Fedora 18 Firewall-config

Still on the subject of graphical firewall applications, firewall-applet is Fedora’s version of a similar tool on Mandriva and Mandriva’derived distributions. I have it installed on the machine I’m writing this from. The problem is that it is not installed by default. Considering how much it brings to the table (it’s a very nice applet), I wonder why it is not installed by default. Is the code not ready for prime time?
Fedora 18 Firewall-applet

3. Third-party repositories: The user experience of a default installation of Fedora is nothing to brag about. That’s stems mostly from missing helper applications – multimedia codecs and similar applications. They are missing from a default installation and the default repository because of the project’s philosophical stance on shipping proprietary software. As a result, users must add third-party repositories to install the missing applications.

While this is not unique to Fedora, there’s a security risk that comes with adding third-party repositories. Yes, it is possible to install third-party applications using EasyLife, but that just makes it easy to install software from a source that you don’t necessarily trust, or are not in a position to know for sure if the packages have been compromised. So users must have to contend with warning messages like the one shown in the screen shot below. When faced with this option, what’s a new user supposed to do? There has to be a better way of handling these because I thin it is more important than “boot experience.”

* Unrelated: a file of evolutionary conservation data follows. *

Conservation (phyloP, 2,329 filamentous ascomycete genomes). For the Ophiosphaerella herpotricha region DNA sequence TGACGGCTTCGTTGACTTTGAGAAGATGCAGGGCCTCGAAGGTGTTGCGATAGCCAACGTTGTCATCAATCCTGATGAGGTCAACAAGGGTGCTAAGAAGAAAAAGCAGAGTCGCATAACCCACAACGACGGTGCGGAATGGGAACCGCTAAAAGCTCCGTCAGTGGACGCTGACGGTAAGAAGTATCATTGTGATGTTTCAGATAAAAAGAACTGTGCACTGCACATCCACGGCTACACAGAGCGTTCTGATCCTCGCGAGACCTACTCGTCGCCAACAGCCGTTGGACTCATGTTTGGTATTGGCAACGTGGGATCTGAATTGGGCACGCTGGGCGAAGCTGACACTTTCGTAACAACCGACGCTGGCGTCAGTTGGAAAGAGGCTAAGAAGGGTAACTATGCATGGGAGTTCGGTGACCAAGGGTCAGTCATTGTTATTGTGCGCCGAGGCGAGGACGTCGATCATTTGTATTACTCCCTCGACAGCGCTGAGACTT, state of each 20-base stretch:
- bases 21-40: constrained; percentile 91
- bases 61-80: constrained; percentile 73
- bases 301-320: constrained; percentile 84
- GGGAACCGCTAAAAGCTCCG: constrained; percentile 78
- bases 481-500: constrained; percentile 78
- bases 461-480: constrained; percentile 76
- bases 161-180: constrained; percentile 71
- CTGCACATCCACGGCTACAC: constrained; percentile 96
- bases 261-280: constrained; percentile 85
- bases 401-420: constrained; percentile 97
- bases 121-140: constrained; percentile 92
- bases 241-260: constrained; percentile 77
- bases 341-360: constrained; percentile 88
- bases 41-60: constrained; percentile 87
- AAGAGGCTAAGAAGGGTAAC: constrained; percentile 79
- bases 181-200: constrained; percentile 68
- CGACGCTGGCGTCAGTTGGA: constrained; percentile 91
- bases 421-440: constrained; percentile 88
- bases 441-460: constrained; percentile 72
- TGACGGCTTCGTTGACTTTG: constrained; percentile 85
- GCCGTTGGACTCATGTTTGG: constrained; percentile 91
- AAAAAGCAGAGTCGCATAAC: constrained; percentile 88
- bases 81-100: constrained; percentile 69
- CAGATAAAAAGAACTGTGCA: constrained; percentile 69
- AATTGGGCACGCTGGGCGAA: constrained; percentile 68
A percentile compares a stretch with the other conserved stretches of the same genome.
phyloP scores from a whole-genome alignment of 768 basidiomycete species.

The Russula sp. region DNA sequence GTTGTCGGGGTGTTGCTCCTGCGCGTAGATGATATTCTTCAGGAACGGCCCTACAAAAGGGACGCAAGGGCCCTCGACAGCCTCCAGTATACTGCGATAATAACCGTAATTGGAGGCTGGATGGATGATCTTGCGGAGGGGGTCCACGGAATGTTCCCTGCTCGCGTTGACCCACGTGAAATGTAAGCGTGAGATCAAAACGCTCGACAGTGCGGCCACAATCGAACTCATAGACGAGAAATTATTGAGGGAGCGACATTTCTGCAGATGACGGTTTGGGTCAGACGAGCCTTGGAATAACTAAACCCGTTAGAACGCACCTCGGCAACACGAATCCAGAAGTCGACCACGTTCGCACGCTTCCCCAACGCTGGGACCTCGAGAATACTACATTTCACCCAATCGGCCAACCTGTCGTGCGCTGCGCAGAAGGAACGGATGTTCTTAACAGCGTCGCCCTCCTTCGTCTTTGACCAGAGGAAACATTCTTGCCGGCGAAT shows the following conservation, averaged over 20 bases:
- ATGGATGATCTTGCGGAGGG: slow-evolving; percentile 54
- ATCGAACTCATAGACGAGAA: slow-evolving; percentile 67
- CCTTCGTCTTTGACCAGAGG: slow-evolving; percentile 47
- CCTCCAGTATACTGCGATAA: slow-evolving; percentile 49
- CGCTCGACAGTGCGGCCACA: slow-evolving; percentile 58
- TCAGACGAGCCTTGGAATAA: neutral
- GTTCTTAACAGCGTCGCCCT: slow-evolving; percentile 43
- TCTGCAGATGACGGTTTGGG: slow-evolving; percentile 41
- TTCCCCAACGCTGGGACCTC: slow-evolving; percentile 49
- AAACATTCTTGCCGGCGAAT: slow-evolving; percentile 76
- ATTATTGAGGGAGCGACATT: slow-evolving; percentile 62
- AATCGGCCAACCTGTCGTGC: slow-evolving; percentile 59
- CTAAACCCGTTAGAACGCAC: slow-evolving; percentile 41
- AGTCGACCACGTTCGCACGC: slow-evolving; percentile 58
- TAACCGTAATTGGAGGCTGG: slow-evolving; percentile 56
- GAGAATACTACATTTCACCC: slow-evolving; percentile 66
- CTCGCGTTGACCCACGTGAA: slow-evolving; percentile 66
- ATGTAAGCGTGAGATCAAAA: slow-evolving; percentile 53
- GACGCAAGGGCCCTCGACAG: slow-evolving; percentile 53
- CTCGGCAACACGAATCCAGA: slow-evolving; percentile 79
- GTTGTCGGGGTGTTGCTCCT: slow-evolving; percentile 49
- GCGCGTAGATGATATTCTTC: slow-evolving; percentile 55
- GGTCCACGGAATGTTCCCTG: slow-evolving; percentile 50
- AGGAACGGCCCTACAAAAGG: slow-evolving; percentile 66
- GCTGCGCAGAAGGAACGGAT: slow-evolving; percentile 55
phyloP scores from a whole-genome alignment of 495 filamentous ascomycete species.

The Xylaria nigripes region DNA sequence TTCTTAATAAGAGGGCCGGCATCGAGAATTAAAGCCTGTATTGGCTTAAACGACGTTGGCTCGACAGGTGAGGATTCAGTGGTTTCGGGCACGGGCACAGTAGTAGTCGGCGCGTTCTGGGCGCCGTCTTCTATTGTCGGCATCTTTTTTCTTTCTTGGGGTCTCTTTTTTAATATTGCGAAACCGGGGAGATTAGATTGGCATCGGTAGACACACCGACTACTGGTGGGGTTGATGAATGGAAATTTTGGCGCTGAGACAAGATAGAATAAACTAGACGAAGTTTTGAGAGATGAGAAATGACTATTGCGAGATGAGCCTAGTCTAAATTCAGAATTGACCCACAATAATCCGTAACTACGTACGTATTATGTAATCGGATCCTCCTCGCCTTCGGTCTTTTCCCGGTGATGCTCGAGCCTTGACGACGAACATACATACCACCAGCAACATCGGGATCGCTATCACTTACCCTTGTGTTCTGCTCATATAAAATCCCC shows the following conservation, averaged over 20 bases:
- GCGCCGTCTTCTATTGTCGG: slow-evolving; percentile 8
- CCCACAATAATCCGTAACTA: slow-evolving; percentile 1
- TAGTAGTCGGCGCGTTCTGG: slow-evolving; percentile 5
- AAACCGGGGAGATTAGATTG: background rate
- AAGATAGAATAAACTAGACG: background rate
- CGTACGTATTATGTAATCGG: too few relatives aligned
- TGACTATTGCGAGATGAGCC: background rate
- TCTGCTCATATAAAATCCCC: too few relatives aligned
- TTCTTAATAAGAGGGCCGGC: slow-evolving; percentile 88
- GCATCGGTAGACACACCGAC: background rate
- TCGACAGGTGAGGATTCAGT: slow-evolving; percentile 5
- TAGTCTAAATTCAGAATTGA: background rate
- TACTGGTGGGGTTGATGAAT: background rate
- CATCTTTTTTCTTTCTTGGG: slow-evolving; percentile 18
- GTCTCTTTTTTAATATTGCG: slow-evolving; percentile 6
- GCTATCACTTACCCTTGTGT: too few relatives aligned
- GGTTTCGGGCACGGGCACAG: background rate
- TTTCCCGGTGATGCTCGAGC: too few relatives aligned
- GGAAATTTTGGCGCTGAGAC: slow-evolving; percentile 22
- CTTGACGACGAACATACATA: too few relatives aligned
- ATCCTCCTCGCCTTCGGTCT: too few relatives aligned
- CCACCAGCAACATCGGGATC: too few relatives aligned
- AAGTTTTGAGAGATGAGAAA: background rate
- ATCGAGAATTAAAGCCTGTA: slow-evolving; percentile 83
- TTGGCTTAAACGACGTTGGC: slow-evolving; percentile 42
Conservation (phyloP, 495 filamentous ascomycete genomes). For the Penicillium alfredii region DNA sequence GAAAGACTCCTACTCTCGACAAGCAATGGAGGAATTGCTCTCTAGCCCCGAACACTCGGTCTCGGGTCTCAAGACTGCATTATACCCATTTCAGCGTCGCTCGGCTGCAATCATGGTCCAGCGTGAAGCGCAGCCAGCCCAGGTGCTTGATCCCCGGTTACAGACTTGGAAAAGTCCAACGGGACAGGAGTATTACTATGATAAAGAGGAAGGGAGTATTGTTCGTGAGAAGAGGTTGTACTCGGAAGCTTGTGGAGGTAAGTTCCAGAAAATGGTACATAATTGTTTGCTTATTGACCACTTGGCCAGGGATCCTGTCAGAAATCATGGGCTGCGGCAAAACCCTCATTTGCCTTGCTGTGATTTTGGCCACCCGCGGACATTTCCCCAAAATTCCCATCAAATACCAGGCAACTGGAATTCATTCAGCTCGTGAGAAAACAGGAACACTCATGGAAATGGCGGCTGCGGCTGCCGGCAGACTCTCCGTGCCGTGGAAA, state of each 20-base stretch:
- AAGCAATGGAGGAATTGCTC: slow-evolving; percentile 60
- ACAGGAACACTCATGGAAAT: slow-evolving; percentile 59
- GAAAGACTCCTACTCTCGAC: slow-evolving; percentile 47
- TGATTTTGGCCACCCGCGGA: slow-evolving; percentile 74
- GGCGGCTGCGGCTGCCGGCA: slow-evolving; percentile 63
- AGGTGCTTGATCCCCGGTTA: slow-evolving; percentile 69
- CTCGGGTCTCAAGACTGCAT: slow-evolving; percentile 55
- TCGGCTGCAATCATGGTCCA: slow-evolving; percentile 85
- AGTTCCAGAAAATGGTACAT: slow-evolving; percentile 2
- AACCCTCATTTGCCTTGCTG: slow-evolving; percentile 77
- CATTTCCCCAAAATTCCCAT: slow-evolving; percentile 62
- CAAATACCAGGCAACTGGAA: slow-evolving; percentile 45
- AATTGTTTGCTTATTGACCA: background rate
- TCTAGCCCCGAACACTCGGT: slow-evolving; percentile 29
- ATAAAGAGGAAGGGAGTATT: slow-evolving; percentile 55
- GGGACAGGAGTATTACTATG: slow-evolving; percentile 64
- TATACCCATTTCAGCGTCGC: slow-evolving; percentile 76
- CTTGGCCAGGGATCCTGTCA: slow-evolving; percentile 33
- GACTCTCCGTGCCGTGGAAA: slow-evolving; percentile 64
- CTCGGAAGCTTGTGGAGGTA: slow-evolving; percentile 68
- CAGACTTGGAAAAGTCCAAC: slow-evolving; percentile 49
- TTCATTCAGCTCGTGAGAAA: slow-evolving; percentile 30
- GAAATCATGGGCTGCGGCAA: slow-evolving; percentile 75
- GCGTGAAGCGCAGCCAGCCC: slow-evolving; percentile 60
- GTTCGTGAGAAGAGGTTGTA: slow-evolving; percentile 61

Install untrusted apps Fedora 18 easylife

Distributions like Mageia and ROSA Linux maintain “tainted” and non-free repositories for such third-party applications that are not in the default or “official” repositories. It comes down to helping your users maintain a secure and user-friendly system versus maintaining a philosophical stance on Free Software. I’m a big proponent of Free Software, but when it comes down to this, I’ll take a secure and user-friendly system, if there are no alternatives.

On Mandriva and distributions based on it, you can perform almost all administrative tasks without ever using a shell terminal. I can’t say the same for Fedora. I’m writing this from a system powered by Fedora 18 KDE and I’ve been using it exclusively for about a month. Compared to the distribution that it replaced – the end-user desktop edition of ROSA Linux, the overall experience could be a whole lot better. I can stand a crappy boot experience, but please, let’s pay more attention to the desktop experience.

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2 Comments

  1. David says:

    I understand Fedora’s value to Red Hat as a laboratory, and to SysAdmins in RHEL shops to stay up on what’s coming in the future. But for anyone else, I’m not so sure.

    If you want bleeding edge, a rolling distro like Sabayon, Manjaro, or Chakra would seem to be a better choice, because you won’t have to re-install again every six months. And if you want stability, a long-term-support version of a distro like Ubuntu (or an Ubuntu derivative), Debian Stable, or Rosa will probably serve you better than Fedora.

    Or is there something special about Fedora that I just don’t get?